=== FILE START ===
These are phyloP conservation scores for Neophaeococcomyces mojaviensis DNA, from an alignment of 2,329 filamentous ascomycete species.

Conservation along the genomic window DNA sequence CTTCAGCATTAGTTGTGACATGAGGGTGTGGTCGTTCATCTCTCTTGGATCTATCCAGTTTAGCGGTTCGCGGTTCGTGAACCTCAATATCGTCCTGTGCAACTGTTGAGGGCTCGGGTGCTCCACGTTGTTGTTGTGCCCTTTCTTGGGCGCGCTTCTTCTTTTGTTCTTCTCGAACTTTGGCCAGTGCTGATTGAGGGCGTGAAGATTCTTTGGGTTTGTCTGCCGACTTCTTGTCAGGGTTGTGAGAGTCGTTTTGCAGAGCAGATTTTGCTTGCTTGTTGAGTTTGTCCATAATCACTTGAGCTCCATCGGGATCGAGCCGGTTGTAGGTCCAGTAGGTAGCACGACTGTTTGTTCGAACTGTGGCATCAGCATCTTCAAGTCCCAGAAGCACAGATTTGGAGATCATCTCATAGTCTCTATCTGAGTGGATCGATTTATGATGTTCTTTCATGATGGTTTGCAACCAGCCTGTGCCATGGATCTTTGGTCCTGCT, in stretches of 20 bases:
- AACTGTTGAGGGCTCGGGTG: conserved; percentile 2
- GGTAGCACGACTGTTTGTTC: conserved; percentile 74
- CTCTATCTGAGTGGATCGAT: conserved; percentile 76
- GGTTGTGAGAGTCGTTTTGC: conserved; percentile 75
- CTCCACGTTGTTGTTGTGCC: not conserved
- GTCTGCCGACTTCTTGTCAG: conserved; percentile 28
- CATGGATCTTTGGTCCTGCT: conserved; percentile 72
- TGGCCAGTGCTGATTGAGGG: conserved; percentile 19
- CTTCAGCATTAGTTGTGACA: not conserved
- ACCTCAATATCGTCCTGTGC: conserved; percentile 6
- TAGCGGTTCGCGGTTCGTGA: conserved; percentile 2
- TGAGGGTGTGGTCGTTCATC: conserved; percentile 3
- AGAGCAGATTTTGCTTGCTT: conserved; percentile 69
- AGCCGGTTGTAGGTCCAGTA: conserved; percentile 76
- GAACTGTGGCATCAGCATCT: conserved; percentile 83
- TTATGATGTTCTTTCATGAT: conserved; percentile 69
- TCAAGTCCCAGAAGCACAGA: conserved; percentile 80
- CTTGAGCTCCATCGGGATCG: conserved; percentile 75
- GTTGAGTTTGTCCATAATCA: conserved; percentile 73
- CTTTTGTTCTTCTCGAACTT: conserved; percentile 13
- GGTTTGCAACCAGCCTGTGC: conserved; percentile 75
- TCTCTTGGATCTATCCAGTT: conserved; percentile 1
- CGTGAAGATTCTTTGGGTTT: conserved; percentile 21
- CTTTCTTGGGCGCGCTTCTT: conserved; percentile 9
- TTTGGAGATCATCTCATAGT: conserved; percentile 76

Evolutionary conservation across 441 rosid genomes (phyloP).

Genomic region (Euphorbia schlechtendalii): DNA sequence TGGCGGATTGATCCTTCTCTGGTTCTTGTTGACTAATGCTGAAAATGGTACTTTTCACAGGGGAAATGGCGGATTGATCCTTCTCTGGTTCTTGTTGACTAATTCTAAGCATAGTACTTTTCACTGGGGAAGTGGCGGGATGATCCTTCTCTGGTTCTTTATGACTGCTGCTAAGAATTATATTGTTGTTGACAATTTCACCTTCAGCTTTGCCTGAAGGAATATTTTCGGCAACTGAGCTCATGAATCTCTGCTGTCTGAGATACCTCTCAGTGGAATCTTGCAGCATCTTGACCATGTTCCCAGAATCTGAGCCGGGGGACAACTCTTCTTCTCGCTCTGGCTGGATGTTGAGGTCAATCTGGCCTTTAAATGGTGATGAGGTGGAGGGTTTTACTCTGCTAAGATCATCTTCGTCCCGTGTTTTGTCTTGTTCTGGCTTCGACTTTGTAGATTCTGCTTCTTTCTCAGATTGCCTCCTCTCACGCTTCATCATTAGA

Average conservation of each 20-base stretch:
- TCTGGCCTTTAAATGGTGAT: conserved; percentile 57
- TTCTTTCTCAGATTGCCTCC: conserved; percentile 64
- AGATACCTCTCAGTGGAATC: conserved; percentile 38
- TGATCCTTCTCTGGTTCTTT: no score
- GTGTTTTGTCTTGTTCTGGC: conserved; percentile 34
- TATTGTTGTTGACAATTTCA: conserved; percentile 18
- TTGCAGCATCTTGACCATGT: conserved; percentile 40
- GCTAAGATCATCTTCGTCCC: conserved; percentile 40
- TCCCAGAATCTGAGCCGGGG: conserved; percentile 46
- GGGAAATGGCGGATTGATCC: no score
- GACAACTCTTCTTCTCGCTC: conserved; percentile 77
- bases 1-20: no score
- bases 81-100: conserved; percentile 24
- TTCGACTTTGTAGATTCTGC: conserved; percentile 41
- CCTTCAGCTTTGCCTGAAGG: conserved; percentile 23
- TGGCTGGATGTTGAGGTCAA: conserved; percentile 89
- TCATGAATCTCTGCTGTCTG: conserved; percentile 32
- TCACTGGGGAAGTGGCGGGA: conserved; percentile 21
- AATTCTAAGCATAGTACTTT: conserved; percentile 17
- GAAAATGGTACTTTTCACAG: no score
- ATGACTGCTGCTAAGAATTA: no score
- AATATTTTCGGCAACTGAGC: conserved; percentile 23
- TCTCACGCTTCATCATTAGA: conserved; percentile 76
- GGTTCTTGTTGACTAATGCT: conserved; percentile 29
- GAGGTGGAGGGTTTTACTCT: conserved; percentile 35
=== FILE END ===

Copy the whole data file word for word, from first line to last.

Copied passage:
These are phyloP conservation scores for Neophaeococcomyces mojaviensis DNA, from an alignment of 2,329 filamentous ascomycete species.

Conservation along the genomic window DNA sequence CTTCAGCATTAGTTGTGACATGAGGGTGTGGTCGTTCATCTCTCTTGGATCTATCCAGTTTAGCGGTTCGCGGTTCGTGAACCTCAATATCGTCCTGTGCAACTGTTGAGGGCTCGGGTGCTCCACGTTGTTGTTGTGCCCTTTCTTGGGCGCGCTTCTTCTTTTGTTCTTCTCGAACTTTGGCCAGTGCTGATTGAGGGCGTGAAGATTCTTTGGGTTTGTCTGCCGACTTCTTGTCAGGGTTGTGAGAGTCGTTTTGCAGAGCAGATTTTGCTTGCTTGTTGAGTTTGTCCATAATCACTTGAGCTCCATCGGGATCGAGCCGGTTGTAGGTCCAGTAGGTAGCACGACTGTTTGTTCGAACTGTGGCATCAGCATCTTCAAGTCCCAGAAGCACAGATTTGGAGATCATCTCATAGTCTCTATCTGAGTGGATCGATTTATGATGTTCTTTCATGATGGTTTGCAACCAGCCTGTGCCATGGATCTTTGGTCCTGCT, in stretches of 20 bases:
- AACTGTTGAGGGCTCGGGTG: conserved; percentile 2
- GGTAGCACGACTGTTTGTTC: conserved; percentile 74
- CTCTATCTGAGTGGATCGAT: conserved; percentile 76
- GGTTGTGAGAGTCGTTTTGC: conserved; percentile 75
- CTCCACGTTGTTGTTGTGCC: not conserved
- GTCTGCCGACTTCTTGTCAG: conserved; percentile 28
- CATGGATCTTTGGTCCTGCT: conserved; percentile 72
- TGGCCAGTGCTGATTGAGGG: conserved; percentile 19
- CTTCAGCATTAGTTGTGACA: not conserved
- ACCTCAATATCGTCCTGTGC: conserved; percentile 6
- TAGCGGTTCGCGGTTCGTGA: conserved; percentile 2
- TGAGGGTGTGGTCGTTCATC: conserved; percentile 3
- AGAGCAGATTTTGCTTGCTT: conserved; percentile 69
- AGCCGGTTGTAGGTCCAGTA: conserved; percentile 76
- GAACTGTGGCATCAGCATCT: conserved; percentile 83
- TTATGATGTTCTTTCATGAT: conserved; percentile 69
- TCAAGTCCCAGAAGCACAGA: conserved; percentile 80
- CTTGAGCTCCATCGGGATCG: conserved; percentile 75
- GTTGAGTTTGTCCATAATCA: conserved; percentile 73
- CTTTTGTTCTTCTCGAACTT: conserved; percentile 13
- GGTTTGCAACCAGCCTGTGC: conserved; percentile 75
- TCTCTTGGATCTATCCAGTT: conserved; percentile 1
- CGTGAAGATTCTTTGGGTTT: conserved; percentile 21
- CTTTCTTGGGCGCGCTTCTT: conserved; percentile 9
- TTTGGAGATCATCTCATAGT: conserved; percentile 76

Evolutionary conservation across 441 rosid genomes (phyloP).

Genomic region (Euphorbia schlechtendalii): DNA sequence TGGCGGATTGATCCTTCTCTGGTTCTTGTTGACTAATGCTGAAAATGGTACTTTTCACAGGGGAAATGGCGGATTGATCCTTCTCTGGTTCTTGTTGACTAATTCTAAGCATAGTACTTTTCACTGGGGAAGTGGCGGGATGATCCTTCTCTGGTTCTTTATGACTGCTGCTAAGAATTATATTGTTGTTGACAATTTCACCTTCAGCTTTGCCTGAAGGAATATTTTCGGCAACTGAGCTCATGAATCTCTGCTGTCTGAGATACCTCTCAGTGGAATCTTGCAGCATCTTGACCATGTTCCCAGAATCTGAGCCGGGGGACAACTCTTCTTCTCGCTCTGGCTGGATGTTGAGGTCAATCTGGCCTTTAAATGGTGATGAGGTGGAGGGTTTTACTCTGCTAAGATCATCTTCGTCCCGTGTTTTGTCTTGTTCTGGCTTCGACTTTGTAGATTCTGCTTCTTTCTCAGATTGCCTCCTCTCACGCTTCATCATTAGA

Average conservation of each 20-base stretch:
- TCTGGCCTTTAAATGGTGAT: conserved; percentile 57
- TTCTTTCTCAGATTGCCTCC: conserved; percentile 64
- AGATACCTCTCAGTGGAATC: conserved; percentile 38
- TGATCCTTCTCTGGTTCTTT: no score
- GTGTTTTGTCTTGTTCTGGC: conserved; percentile 34
- TATTGTTGTTGACAATTTCA: conserved; percentile 18
- TTGCAGCATCTTGACCATGT: conserved; percentile 40
- GCTAAGATCATCTTCGTCCC: conserved; percentile 40
- TCCCAGAATCTGAGCCGGGG: conserved; percentile 46
- GGGAAATGGCGGATTGATCC: no score
- GACAACTCTTCTTCTCGCTC: conserved; percentile 77
- bases 1-20: no score
- bases 81-100: conserved; percentile 24
- TTCGACTTTGTAGATTCTGC: conserved; percentile 41
- CCTTCAGCTTTGCCTGAAGG: conserved; percentile 23
- TGGCTGGATGTTGAGGTCAA: conserved; percentile 89
- TCATGAATCTCTGCTGTCTG: conserved; percentile 32
- TCACTGGGGAAGTGGCGGGA: conserved; percentile 21
- AATTCTAAGCATAGTACTTT: conserved; percentile 17
- GAAAATGGTACTTTTCACAG: no score
- ATGACTGCTGCTAAGAATTA: no score
- AATATTTTCGGCAACTGAGC: conserved; percentile 23
- TCTCACGCTTCATCATTAGA: conserved; percentile 76
- GGTTCTTGTTGACTAATGCT: conserved; percentile 29
- GAGGTGGAGGGTTTTACTCT: conserved; percentile 35